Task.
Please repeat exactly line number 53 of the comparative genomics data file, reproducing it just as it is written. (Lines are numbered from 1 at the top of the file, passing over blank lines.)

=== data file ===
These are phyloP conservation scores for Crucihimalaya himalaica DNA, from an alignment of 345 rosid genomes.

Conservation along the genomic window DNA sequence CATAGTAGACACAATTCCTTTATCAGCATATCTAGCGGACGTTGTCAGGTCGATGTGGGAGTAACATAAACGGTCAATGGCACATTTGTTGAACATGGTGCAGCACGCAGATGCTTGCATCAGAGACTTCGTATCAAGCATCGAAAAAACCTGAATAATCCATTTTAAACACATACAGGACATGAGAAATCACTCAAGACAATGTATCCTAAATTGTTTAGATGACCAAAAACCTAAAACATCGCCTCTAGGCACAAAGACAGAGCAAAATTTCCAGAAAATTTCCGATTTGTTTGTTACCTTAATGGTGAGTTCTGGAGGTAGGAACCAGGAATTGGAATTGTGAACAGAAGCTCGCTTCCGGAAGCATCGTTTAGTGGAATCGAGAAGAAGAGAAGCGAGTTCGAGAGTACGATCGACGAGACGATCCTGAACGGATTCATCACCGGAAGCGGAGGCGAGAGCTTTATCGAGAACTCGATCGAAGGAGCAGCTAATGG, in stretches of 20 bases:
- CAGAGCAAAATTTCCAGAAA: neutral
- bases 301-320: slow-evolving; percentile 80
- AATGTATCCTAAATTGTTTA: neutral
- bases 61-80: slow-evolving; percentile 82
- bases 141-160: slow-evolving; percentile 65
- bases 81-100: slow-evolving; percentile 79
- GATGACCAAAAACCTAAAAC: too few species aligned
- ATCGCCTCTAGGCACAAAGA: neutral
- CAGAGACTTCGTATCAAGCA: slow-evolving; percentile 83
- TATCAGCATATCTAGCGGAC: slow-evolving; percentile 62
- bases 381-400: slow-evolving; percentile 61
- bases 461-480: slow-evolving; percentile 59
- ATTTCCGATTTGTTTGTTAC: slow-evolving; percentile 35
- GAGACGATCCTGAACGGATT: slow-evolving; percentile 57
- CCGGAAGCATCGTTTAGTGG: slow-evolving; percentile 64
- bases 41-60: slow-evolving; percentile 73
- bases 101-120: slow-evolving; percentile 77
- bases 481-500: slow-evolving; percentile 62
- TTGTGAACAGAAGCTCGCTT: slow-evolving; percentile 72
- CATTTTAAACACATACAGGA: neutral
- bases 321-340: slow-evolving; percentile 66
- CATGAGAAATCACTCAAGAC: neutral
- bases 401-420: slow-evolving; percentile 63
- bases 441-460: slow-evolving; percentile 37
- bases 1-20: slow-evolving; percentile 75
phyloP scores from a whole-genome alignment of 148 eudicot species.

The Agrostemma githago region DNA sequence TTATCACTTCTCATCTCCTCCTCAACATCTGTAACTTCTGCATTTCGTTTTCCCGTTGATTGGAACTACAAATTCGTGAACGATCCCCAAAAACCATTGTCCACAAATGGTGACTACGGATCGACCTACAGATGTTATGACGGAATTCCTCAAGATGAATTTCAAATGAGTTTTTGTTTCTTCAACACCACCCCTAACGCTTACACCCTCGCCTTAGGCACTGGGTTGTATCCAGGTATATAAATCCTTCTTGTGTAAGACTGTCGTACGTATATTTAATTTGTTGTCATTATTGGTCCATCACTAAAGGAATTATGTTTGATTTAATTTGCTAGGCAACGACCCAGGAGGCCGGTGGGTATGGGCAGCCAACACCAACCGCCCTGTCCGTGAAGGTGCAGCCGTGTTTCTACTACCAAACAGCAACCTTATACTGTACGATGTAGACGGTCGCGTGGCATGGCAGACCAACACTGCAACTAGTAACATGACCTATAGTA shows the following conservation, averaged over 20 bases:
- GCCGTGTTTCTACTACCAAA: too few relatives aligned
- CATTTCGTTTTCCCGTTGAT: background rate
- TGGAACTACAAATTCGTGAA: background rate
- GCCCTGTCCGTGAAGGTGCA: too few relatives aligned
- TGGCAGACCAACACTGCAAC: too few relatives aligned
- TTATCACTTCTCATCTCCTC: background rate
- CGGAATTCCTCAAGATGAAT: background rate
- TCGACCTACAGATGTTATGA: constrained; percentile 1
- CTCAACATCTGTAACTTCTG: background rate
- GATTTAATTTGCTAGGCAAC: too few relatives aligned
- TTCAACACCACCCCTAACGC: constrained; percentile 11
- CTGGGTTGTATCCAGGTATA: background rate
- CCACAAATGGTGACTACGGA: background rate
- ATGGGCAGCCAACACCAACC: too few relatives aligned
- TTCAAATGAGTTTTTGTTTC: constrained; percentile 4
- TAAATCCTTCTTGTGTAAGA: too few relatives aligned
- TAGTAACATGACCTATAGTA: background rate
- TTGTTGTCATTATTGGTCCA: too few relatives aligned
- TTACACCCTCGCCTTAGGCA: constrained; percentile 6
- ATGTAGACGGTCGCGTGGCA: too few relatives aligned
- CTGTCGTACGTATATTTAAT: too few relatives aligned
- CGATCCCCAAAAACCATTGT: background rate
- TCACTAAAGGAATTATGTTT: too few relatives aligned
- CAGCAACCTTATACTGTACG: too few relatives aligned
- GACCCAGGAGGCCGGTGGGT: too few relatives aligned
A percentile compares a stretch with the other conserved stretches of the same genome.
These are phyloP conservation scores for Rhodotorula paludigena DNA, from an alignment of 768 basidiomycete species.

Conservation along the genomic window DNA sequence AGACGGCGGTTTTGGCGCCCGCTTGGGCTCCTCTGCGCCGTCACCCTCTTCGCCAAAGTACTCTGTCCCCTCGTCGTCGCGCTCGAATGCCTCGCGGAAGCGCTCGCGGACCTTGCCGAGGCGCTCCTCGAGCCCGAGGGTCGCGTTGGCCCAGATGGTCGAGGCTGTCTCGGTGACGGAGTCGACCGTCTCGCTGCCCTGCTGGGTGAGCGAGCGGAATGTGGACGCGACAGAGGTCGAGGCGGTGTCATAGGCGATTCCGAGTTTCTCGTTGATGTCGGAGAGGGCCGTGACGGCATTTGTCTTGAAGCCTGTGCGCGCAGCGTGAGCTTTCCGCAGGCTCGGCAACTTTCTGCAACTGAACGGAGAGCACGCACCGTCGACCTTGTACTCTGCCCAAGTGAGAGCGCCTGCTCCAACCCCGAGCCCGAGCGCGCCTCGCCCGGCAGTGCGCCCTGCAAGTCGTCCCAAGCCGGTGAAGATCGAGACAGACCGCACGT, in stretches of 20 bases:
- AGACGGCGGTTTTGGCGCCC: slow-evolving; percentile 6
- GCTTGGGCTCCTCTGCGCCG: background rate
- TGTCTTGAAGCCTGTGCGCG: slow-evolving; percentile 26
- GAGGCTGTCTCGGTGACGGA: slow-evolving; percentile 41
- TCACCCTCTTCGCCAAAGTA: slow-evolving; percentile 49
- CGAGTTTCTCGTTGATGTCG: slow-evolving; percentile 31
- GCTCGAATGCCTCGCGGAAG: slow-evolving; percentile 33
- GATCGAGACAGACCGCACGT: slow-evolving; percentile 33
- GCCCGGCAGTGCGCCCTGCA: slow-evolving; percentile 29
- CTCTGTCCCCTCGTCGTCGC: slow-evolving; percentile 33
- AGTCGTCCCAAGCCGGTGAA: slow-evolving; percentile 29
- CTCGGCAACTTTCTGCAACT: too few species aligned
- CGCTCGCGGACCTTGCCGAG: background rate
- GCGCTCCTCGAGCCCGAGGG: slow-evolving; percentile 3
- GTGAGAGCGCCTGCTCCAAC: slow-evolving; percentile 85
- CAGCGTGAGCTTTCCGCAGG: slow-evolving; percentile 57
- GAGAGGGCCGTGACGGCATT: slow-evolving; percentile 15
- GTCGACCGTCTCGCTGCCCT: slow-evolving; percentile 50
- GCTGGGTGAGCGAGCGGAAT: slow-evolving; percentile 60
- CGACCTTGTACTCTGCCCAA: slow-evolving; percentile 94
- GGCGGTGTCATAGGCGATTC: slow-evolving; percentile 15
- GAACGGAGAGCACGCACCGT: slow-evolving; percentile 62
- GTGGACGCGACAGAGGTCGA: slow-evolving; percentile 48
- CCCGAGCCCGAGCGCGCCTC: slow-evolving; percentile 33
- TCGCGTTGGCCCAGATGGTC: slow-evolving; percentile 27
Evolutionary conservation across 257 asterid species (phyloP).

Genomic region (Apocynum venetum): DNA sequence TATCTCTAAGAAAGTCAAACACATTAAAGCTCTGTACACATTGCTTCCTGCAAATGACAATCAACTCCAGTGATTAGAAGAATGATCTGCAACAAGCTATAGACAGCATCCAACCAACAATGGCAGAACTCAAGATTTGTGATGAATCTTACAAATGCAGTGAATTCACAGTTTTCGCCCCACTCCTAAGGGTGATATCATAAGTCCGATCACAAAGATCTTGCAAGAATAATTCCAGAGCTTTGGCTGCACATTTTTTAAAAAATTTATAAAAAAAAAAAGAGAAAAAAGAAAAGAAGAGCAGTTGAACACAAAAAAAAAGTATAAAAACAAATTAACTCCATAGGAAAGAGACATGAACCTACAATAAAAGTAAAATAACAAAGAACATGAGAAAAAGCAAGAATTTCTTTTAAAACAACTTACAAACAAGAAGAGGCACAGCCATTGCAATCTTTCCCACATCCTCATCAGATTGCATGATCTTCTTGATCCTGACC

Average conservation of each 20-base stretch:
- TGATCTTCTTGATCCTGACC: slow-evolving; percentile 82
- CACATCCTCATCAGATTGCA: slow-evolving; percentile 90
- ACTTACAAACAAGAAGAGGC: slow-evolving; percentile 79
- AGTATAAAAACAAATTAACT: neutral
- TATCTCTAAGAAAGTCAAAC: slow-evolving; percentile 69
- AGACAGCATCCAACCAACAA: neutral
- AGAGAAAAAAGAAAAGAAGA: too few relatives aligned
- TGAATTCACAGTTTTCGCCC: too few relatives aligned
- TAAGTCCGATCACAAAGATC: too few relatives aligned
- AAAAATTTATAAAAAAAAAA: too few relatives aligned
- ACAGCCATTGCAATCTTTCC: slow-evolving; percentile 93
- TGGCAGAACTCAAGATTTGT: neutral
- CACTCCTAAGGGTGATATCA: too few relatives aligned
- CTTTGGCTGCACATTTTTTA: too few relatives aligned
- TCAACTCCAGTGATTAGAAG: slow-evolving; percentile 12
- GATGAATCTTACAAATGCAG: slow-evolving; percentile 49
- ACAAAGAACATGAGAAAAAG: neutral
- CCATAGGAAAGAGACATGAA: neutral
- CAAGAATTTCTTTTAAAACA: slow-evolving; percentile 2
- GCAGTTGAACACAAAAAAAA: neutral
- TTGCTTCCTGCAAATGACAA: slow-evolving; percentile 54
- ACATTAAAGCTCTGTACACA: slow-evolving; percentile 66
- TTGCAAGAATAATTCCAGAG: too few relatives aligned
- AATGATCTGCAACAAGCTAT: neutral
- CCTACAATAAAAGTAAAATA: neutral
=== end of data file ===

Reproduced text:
- CAGCAACCTTATACTGTACG: too few relatives aligned